Approval to Forego Vacation in Ontario

What is the Employment Standards Act?
 
The Employment Standards Act is the law that contains basic rules about employing people and working. Both employees and employers have rights and
responsibilities under the Act.
 
Does the Act cover all employees in Ontario?
 
Most employees are covered by the provincial legislation. However, employees working in industries that fall under Federal jurisdiction, such as, Post office, Banks, Railways, Radio stations, Airlines, Television stations etc. are not covered. 
 
If you are member of the trade union and your contract of employment is governed by the collective agreement, you may not be covered by the Act.
 
If you are currently employed with the company, you may be able to file a claim with a request that your name not be disclosed. The Act protects you when you are exercising your rights under it.
 
Section 41(1) and 41(2) of the Act states:
 
If the Director of Employment Standards Program of the Ministry of Labour approves and an employee’s employer agrees, an employee may be allowed to forego taking vacation to which he or she is entitled under this part.
 
(2)     Nothing in subsection (1) allows the employer to forego paying vacation pay.
 
There are two aspects to the entitlement to vacation under the Act. One is time off and the other is pay during time off. Employees on salary have their salary continued during the time off they take as vacation. Employees who are not on salary or are working irregular hours or even if they work regular hours, are paid hourly rate or receive their wages in some other fashions such as commissions etc. are entitled to time off as well as vacation pay. This section clarifies that if the Director of Employment Standards Program of the Ministry of Labour approves and the employee’s employer agrees, the employee may be able to forego time off but that does not mean he or she does not get vacation pay. Vacation pay entitlement must be treated separately from the entitlement to time off as vacation.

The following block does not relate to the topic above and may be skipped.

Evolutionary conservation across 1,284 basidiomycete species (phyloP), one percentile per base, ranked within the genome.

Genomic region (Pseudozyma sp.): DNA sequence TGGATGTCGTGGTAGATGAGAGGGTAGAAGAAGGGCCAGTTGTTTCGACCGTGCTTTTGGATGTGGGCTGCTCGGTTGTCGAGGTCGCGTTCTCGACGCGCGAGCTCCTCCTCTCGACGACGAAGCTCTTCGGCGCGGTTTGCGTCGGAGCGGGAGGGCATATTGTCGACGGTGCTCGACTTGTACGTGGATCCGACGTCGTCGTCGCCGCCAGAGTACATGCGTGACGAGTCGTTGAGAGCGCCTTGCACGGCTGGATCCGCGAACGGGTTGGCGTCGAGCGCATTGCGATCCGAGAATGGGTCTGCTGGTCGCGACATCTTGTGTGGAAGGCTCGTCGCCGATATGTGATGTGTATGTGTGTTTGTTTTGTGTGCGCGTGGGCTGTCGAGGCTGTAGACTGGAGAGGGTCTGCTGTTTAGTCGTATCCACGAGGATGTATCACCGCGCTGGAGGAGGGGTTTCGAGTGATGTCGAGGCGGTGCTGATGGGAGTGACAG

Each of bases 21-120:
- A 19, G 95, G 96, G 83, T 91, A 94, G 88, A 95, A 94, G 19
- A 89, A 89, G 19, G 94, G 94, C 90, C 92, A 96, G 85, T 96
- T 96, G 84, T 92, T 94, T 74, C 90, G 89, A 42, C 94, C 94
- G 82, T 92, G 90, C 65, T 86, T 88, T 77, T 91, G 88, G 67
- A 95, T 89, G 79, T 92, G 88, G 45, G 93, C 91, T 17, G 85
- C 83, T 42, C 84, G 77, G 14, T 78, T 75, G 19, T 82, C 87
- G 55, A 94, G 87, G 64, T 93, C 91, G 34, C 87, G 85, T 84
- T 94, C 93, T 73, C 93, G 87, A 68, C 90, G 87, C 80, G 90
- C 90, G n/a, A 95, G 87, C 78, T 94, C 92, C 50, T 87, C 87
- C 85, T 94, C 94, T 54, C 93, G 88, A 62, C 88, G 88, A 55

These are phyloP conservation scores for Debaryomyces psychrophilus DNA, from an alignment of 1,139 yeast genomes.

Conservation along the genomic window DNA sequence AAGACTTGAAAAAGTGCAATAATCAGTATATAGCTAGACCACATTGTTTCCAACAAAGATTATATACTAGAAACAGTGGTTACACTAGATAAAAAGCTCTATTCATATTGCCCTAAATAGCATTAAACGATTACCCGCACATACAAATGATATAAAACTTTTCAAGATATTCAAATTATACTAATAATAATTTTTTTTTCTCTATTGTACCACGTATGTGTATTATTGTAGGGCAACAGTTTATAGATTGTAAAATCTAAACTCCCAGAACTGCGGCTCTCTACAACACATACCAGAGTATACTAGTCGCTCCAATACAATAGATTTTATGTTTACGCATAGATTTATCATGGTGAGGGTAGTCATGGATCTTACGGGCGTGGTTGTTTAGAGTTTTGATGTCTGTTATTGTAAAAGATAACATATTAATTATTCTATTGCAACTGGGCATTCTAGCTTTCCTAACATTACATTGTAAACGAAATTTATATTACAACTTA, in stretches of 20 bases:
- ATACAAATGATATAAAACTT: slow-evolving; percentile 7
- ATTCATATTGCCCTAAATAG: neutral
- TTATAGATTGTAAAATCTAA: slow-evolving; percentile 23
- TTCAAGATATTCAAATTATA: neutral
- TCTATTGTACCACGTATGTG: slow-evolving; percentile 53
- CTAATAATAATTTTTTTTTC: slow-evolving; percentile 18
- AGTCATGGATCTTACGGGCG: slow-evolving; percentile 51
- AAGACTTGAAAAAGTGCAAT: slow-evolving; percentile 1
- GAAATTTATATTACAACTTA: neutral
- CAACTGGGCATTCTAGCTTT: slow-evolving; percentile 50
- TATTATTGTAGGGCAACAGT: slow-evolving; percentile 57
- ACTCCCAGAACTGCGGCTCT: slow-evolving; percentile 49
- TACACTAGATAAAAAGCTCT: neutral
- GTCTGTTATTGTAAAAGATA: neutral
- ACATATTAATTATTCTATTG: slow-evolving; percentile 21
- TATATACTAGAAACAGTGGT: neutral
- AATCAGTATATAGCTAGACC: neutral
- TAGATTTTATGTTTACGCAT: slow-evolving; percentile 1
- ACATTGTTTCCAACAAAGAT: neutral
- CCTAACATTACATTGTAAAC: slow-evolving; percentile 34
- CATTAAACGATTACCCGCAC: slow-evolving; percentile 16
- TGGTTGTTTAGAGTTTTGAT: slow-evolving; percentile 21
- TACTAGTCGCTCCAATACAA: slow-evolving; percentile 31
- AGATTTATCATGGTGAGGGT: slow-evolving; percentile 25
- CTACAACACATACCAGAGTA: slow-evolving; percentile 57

At all time, it must be noted that the requirements under the Act, cannot be disregarded by the employer and the employee even if they agree to do so. In other words, these rights cannot be waived or negotiated away. The employer can certainly give greater benefits than required under the Act but under no circumstances, the employer is allowed to give anything less than specified under the Act. If the employer tries to provide less than required, the employee has a right to file a claim with the Ministry to enforce the provisions of the Act.
 
Section 41.1(1) of the Act states:
 
An employee is entitled to receive the following statements on making a written request:
 
     (1)     After the end of vacation entitlement year, a statement in writing that sets
               out the information contained in the record the employer is required to
               keep under subsection 15.1 (2).
 
     (2)     After the end of a stub period, a statement in writing that sets out the
               information contained in the record the employer is required to keep
               under subsection 15.1 (3).
 
A stub period is defined as a period between the date of hire and the start of vacation year if the employer’s vacation year starts on a different date than the employee’s hires date.
 
This section clarifies that the employer must provide complete account of how the employee’s vacation as well as vacation pay is calculated?
            
If you or the employer disagrees with the investigating officer’s decision, both parties have a right to appeal to Ontario Labour Relations Board within 30 days of the officer’s decision. The Board appoints a referee to hear the appeal. It does not cost the employee to request an appeal but the employer may be required to deposit monies in trust with the Ministry of Labour if it is found to be owing. The referee decision is final and binding on both parties.    
 
In the past, the Ministry was very aggressive in defending the rights of an employee and would send a legal counsel to represent the employee at the Board’s hearing to deal with the matter. It rarely does so now. Obviously, the employer has advantage over the employee in these circumstances. The question arises, should the employee also engage the services of a professional? It is my view, employee’s may not engage such services at the officer’s level hearing but may do so at the at the referee level hearing, particularly, if the issues are complex.
 
It is important that if a hearing has been scheduled, the employee must attend such a hearing to present evidence to support its position or to contest the employer’s evidence, otherwise, the officer or the referee may rely on the evidence of the employer to render a decision.   
 
This information is provided for guidance only and should not be considered as a legal advice.

This article is provided by Rajinder K. Batra, who is a retired Employment Standards Officer with the Ministry of Labour with 15 years experience in these matters.

If you have any questions regarding your employment, please contact the writer by e-mail at esaconsulting@hotmail.com 

If you don’t have access to e-mail; you can fax your question at (905) 331-1805.

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